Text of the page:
In the wake of Malcolm Young's passing, Jesse Fink, author of The Youngs: The Brothers Who Built AC/DC, offers up his top 10 AC/DC songs, each seasoned with a dash of backstory.

In the wake of Malcolm Young's passing, Jesse Fink, author of The Youngs: The Brothers Who Built AC/DC, offers up his top 10 AC/DC songs, each seasoned with a dash of backstory.

Keep reading... Show less

Pauline Black may be called the Queen of Ska by some, but she insists she's not the only one, as Two-Tone legends the Selecter celebrate another stellar album in a career full of them.

Being commonly hailed as the "Queen" of a genre of music is no mean feat, but for Pauline Black, singer/songwriter of Two-Tone legends the Selecter and universally recognised "Queen of Ska", it is something she seems to take in her stride. "People can call you whatever they like," she tells PopMatters, "so I suppose it's better that they call you something really good!"

Keep reading... Show less

Morrison's prose is so engaging and welcoming that it's easy to miss the irreconcilable ambiguities that are set forth in her prose as ineluctable convictions.

It's a common enough gambit in science fiction. Humans come across a race of aliens that appear to be entirely alike and yet one group of said aliens subordinates the other, visiting violence upon their persons, denigrating them openly and without social or legal consequence, humiliating them at every turn. The humans inquire why certain of the aliens are subjected to such degradation when there are no discernible differences among the entire race of aliens, at least from the human point of view. The aliens then explain that the subordinated group all share some minor trait (say the left nostril is oh-so-slightly larger than the right while the "superior" group all have slightly enlarged right nostrils)—something thatm from the human vantage pointm is utterly ridiculous. This minor difference not only explains but, for the alien understanding, justifies the inequitable treatment, even the enslavement of the subordinate group. And there you have the quandary of Otherness in a nutshell.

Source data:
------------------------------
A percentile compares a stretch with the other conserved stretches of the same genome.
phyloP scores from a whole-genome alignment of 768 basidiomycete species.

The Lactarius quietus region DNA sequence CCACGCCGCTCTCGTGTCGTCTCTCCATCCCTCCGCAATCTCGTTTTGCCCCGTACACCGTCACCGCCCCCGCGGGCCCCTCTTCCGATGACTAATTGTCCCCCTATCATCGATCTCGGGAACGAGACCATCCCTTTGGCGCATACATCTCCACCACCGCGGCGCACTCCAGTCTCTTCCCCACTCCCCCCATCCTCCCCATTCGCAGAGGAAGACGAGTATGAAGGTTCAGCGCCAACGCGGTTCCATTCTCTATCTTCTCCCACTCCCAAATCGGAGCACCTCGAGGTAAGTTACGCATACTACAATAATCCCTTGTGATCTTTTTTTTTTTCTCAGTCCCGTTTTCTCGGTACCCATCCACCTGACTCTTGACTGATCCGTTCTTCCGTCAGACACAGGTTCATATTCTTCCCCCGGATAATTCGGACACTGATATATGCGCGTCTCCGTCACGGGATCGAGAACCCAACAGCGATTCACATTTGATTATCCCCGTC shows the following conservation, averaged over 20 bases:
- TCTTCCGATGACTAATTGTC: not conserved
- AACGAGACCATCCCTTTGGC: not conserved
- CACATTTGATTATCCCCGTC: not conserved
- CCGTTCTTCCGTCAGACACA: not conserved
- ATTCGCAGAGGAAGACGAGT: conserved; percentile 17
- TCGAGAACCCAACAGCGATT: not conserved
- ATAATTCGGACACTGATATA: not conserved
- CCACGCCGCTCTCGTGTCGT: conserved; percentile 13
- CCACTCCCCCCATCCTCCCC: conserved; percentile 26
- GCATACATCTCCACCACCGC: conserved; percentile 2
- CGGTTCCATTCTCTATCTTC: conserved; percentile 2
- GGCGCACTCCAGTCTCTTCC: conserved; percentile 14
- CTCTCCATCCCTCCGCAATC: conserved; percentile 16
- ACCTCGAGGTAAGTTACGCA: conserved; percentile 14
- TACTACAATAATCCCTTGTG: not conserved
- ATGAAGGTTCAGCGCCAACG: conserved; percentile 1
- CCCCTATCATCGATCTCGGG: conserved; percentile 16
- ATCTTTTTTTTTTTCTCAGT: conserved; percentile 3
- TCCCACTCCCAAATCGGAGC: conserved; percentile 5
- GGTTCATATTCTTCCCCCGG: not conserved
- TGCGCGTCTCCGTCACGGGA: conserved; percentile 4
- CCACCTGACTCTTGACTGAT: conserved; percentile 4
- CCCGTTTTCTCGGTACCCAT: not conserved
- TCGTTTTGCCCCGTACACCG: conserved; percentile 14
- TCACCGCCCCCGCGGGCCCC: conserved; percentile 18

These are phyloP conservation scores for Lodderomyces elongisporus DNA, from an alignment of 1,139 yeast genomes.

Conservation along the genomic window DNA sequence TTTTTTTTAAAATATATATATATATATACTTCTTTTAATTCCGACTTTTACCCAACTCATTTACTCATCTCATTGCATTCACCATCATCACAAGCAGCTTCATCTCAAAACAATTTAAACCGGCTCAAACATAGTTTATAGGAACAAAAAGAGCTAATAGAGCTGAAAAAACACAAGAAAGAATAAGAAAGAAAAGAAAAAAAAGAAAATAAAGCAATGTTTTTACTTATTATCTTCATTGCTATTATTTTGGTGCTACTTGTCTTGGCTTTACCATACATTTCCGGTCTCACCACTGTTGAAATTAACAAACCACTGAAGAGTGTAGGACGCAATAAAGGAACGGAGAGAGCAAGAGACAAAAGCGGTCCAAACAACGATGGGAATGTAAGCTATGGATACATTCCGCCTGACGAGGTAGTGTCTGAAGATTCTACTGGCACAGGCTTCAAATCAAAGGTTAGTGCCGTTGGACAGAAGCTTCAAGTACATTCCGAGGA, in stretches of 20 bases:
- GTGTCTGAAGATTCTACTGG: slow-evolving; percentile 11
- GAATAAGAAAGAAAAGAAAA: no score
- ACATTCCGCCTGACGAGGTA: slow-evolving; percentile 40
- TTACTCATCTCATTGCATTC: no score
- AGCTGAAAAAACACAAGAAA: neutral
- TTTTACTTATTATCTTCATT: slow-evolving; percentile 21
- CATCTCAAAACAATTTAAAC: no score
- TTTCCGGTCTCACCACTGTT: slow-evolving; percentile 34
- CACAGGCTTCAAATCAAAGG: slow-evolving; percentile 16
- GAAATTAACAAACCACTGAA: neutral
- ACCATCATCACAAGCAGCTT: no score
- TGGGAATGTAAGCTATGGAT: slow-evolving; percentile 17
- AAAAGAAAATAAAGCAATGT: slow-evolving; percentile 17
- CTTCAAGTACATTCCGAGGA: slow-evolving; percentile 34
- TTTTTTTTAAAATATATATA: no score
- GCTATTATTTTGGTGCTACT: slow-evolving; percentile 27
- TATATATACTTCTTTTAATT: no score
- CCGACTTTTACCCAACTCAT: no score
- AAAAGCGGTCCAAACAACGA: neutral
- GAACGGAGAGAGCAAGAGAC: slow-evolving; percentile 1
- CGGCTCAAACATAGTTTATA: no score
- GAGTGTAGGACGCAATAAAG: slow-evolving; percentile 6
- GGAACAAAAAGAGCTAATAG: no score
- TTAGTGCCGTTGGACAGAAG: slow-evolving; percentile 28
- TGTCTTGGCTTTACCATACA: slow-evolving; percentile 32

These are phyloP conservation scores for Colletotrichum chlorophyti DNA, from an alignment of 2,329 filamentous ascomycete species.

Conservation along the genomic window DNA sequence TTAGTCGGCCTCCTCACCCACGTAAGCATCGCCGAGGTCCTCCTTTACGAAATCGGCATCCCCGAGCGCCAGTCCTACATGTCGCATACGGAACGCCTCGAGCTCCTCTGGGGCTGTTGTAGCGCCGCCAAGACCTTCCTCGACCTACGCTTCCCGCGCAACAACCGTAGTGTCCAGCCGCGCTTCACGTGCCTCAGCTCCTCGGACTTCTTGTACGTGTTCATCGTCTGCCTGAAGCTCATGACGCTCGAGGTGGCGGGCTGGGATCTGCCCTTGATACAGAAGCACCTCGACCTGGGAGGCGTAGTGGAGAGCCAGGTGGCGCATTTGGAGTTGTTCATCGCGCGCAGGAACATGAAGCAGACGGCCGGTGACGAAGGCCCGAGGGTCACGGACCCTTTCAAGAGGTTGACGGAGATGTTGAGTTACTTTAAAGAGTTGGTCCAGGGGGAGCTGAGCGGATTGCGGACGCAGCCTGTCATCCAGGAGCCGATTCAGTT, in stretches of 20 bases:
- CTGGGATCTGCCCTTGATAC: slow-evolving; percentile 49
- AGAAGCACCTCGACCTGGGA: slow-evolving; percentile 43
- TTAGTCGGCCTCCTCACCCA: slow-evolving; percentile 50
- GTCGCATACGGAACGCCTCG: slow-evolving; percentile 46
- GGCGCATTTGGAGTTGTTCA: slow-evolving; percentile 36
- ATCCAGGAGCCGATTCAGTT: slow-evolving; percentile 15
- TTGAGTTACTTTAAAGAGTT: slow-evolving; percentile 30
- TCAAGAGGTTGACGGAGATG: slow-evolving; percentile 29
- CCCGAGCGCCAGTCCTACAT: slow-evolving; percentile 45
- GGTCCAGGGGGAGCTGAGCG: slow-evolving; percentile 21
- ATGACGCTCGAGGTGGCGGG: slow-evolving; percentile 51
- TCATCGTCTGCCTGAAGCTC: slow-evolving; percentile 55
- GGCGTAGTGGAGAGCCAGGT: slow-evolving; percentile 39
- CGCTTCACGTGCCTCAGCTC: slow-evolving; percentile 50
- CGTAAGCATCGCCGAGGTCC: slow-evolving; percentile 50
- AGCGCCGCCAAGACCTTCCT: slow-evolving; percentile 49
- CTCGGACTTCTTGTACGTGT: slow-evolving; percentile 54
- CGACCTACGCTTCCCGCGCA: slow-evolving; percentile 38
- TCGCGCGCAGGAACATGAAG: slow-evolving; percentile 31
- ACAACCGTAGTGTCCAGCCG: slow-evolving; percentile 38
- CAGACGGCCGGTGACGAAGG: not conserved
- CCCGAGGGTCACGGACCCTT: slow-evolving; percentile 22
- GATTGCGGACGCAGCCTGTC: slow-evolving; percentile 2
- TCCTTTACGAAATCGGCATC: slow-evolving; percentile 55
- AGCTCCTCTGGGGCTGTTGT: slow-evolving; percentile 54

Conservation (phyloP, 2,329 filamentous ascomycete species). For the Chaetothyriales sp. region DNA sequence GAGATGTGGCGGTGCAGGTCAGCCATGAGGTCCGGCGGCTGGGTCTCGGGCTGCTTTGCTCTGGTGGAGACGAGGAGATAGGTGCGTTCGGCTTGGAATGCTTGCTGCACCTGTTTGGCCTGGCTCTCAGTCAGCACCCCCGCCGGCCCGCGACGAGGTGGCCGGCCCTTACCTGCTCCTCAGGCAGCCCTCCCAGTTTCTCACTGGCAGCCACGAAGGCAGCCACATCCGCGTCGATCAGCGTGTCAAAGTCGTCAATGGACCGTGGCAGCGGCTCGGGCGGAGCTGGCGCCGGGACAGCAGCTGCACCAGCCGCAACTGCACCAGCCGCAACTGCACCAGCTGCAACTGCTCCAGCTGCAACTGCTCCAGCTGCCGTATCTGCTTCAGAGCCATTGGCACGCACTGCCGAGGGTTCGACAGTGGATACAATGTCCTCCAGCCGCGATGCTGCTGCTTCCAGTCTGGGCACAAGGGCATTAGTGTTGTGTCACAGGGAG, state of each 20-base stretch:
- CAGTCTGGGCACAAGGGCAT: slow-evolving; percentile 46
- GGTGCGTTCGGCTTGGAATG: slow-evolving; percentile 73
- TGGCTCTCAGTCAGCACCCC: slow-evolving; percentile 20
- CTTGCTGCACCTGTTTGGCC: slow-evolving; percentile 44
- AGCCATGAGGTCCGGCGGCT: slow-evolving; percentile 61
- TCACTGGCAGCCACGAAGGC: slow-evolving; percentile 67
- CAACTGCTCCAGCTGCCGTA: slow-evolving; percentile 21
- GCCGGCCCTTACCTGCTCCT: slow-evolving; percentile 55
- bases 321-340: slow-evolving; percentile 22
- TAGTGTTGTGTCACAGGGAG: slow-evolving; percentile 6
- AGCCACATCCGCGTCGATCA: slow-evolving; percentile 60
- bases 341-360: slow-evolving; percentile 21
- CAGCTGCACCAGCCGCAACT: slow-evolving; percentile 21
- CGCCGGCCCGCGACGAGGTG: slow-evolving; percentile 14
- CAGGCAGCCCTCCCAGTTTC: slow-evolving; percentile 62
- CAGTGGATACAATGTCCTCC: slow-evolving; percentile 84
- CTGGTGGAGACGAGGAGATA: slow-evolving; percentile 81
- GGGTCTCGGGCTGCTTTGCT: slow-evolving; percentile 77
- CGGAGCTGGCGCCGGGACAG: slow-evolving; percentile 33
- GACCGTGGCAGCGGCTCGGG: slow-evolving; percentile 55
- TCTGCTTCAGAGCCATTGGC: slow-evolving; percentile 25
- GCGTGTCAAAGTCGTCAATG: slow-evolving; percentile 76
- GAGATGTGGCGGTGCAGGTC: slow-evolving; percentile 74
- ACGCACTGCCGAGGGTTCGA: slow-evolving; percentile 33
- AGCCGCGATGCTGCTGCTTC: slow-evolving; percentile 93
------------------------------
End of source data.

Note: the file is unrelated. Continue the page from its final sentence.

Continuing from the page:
Keep reading... Show less
3

A 1996 classic, Shawn Colvin's album of mature pop is also one of best break-up albums, comparable lyrically and musically to Joni Mitchell's Hejira and Bob Dylan's Blood on the Tracks.

When pop-folksinger Shawn Colvin released A Few Small Repairs in 1996, the music world was ripe for an album of sharp, catchy songs by a female singer-songwriter. Lilith Fair, the tour for women in the music, would gross $16 million in 1997. Colvin would be a main stage artist in all three years of the tour, playing alongside Liz Phair, Suzanne Vega, Sheryl Crow, Sarah McLachlan, Meshell Ndegeocello, Joan Osborne, Lisa Loeb, Erykah Badu, and many others. Strong female artists were not only making great music (when were they not?) but also having bold success. Alanis Morissette's Jagged Little Pill preceded Colvin's fourth recording by just 16 months.

Keep reading... Show less
9

Frank Miller locates our tragedy and warps it into his own brutal beauty.

In terms of continuity, the so-called promotion of this entry as Miller's “third" in the series is deceptively cryptic. Miller's mid-'80s limited series The Dark Knight Returns (or DKR) is a “Top 5 All-Time" graphic novel, if not easily “Top 3". His intertextual and metatextual themes resonated then as they do now, a reason this source material was “go to" for Christopher Nolan when he resurrected the franchise for Warner Bros. in the mid-00s. The sheer iconicity of DKR posits a seminal work in the artist's canon, which shares company with the likes of Sin City, 300, and an influential run on Daredevil, to name a few.

Keep reading... Show less
8
Pop Ten
Mixed Media
PM Picks

© 1999-2017 Popmatters.com. All rights reserved.
Popmatters is wholly independently owned and operated.

rating-image